Last week, the IEP team agreed that Michael could try using his iPad or Neo (keyboard) at school to communicate. Yesterday, because Michael mom requested that his teacher allow me to visit Michael’s classroom, I helped Michael type on his iPad to communicate.
His teacher was apparently aware that my purpose for being there was to teach Tony how to use less pressure when he supports Michael’s wrist as Michael types one letter at a time. I never used the term Facilitated Communication during the IEP meeting, but everyone including his teacher witnessed Tony hold Michael’s wrist as Michael typed. My conversation with the IEP team was all about how we can fade the amount of support we give him depending on what he can do on his own. For example, when he copy types, he only needs someone to lightly touch his elbow, but he needs someone to hold his wrist when he’s typing his original thoughts. The goal is always that he will type on his own, independent of physical support from others.
When I reached Michael’s classroom, his teacher continued to be supportive of my helping Michael to communicate. She suggested that Tony, Michael, and I find one of the available empty rooms in the school so we could concentrate. Plus, Michael’s classmates needed the classroom for other activities.
As I walked though the school halls, I remembered how much I admire educators and paraprofessionals who work with special needs students. Michael’s school provides educational services to students in need of all sorts of supportive accommodations – from those stemming from orthopedic to neurological to genetic conditions – that affect mental, emotional, and physical ability. The first time I visited this kind of school, I thought the people must be angels. Their job is an incredible responsibility and it requires endless patience. It also requires open-mindedness because you have to be creative in finding ways to teach someone who can’t easily understand you.
Truthfully, some of these students may never understand or perform past the level of what’s called “lower functioning”. But how can we be certain which students have the capacity to perform to a higher functioning level and greater? Sue Rubin (http://www.sue-rubin.org/) was thought to have an IQ of 24 before she was introduced to Facilitated Communication. She is currently a senior in college.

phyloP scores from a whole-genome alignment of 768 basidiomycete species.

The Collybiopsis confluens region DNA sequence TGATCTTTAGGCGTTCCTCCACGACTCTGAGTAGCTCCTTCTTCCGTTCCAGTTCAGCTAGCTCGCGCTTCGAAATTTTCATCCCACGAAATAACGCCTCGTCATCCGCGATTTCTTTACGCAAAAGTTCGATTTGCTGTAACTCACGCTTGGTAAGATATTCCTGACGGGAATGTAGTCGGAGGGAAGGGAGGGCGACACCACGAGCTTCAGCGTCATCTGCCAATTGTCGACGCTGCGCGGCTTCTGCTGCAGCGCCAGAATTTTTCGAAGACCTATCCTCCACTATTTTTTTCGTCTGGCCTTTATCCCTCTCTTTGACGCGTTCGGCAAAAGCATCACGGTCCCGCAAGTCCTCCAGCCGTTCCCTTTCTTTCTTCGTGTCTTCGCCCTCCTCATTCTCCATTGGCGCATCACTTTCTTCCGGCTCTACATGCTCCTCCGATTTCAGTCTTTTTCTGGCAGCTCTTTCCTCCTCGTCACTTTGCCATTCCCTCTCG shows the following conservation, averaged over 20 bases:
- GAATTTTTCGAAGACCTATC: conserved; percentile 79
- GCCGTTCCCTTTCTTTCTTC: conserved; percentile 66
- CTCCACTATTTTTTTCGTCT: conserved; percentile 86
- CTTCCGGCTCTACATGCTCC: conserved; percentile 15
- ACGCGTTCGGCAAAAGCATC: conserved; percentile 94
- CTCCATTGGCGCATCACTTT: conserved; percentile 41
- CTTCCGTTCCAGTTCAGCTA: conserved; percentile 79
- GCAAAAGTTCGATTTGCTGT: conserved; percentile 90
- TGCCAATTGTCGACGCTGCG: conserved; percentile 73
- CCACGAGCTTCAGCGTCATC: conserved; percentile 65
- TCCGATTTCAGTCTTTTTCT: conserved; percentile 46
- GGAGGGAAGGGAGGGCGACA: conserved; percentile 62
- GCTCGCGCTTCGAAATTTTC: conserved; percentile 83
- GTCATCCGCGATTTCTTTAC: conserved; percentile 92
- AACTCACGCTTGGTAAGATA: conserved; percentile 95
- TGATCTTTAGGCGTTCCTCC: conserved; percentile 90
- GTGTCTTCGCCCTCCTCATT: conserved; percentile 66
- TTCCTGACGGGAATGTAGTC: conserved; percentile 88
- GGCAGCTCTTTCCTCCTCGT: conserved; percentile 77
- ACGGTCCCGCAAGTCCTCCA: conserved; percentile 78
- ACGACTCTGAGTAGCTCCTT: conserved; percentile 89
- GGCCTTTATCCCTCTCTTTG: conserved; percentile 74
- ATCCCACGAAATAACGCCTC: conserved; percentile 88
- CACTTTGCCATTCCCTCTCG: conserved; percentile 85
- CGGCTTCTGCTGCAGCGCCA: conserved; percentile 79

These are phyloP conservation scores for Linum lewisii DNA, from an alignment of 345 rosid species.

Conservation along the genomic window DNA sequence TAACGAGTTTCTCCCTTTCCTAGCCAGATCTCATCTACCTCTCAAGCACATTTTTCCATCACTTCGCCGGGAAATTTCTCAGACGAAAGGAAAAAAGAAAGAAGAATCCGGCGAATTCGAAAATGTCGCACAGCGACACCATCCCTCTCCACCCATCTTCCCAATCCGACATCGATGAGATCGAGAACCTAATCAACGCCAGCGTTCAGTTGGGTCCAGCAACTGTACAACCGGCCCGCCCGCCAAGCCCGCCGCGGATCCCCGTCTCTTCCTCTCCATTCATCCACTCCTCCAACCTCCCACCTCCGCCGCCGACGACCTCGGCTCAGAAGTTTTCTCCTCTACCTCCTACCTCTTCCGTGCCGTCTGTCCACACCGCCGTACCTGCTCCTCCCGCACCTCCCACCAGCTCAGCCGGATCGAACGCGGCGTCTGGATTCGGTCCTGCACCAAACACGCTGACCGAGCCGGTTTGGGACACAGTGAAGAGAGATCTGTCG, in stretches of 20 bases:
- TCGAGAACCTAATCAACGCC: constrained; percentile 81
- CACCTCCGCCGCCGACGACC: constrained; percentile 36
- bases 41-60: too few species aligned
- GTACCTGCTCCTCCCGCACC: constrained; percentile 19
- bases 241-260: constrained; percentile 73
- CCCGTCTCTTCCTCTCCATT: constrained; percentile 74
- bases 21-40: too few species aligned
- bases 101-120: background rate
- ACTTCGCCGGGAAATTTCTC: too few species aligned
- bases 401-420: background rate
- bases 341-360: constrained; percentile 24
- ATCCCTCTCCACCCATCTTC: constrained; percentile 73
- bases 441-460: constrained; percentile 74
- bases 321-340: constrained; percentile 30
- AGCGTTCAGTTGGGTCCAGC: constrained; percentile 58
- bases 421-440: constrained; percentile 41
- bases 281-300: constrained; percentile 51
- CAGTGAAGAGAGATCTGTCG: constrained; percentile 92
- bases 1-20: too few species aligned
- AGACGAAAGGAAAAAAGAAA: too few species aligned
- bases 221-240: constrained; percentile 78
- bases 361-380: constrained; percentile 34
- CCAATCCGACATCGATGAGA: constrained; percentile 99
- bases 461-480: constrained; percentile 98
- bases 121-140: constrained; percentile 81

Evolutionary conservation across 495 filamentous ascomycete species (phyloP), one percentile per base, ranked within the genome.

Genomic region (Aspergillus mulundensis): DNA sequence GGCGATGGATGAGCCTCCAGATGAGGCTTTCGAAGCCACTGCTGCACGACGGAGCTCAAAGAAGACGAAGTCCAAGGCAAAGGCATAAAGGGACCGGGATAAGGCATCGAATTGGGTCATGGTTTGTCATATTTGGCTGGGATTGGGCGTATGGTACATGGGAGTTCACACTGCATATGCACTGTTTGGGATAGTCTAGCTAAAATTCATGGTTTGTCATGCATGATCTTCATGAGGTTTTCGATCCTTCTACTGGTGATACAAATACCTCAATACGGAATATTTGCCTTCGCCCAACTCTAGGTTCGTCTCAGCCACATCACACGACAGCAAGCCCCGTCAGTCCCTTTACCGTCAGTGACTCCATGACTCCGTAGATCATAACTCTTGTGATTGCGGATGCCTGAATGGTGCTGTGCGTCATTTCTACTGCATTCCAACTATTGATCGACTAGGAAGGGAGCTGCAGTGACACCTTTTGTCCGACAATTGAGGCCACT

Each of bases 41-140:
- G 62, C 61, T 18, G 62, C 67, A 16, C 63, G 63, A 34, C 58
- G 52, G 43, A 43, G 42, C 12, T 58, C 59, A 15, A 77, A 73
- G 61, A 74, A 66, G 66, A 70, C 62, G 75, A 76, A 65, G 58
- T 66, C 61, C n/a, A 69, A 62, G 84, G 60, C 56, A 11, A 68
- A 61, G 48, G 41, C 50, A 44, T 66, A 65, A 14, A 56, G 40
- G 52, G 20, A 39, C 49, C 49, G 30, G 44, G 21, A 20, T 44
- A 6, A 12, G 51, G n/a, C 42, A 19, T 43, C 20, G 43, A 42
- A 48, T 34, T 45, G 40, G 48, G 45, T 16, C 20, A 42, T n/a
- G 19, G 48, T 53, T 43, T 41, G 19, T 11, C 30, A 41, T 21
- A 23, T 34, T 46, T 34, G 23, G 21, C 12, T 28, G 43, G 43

We often judge students by the way they appear… as they drool and or hobble down the hall. I wondered how many other students there might be as aware and capable as Michael and yet have never been given the chance to reveal their intellect. Out of a school of let’s say 300 students, maybe none, but maybe one or five or fifteen or fifty. Of course, that’s the reason we rely on research-based evidence that substantiates the statistical validity of educational and behavioral interventions. If the research says the intervention “works”, than it’s ok to use it to teach students. Some professionals stand by the following reasoning: If the student doesn’t learn, it must be the student’s lack of ability. I’ve come to wonder if we haven’t done enough to question the validity of research.
So Tony found us a small conference room in the main office. After typing a few sentences with me, Michael typed, “I want to type with Tony now.” Tony hit the ground running. He had already attended a few trainings with Marilyn Chadwick from Syracuse, New York, and he knew the principles of FC. He already understood that he needed to pull Michael’s wrist away from the keyboard between each letter. Now Tony needed to understand how to ease up on the pressure so that Michael could initiate the movement to the next letter. All Tony had to do is to feel Michael taking the lead.
I saw an aha moment in Tony when Michael’s work sheet said “3 types of colors are _______” and Michael typed the letters y and then e, which are on the left side of the keyboard. Because Tony had less pressure on his wrist, Michael was able to direct his own arm – with tony supporting it – to the right side of the keyboard to type the letter l.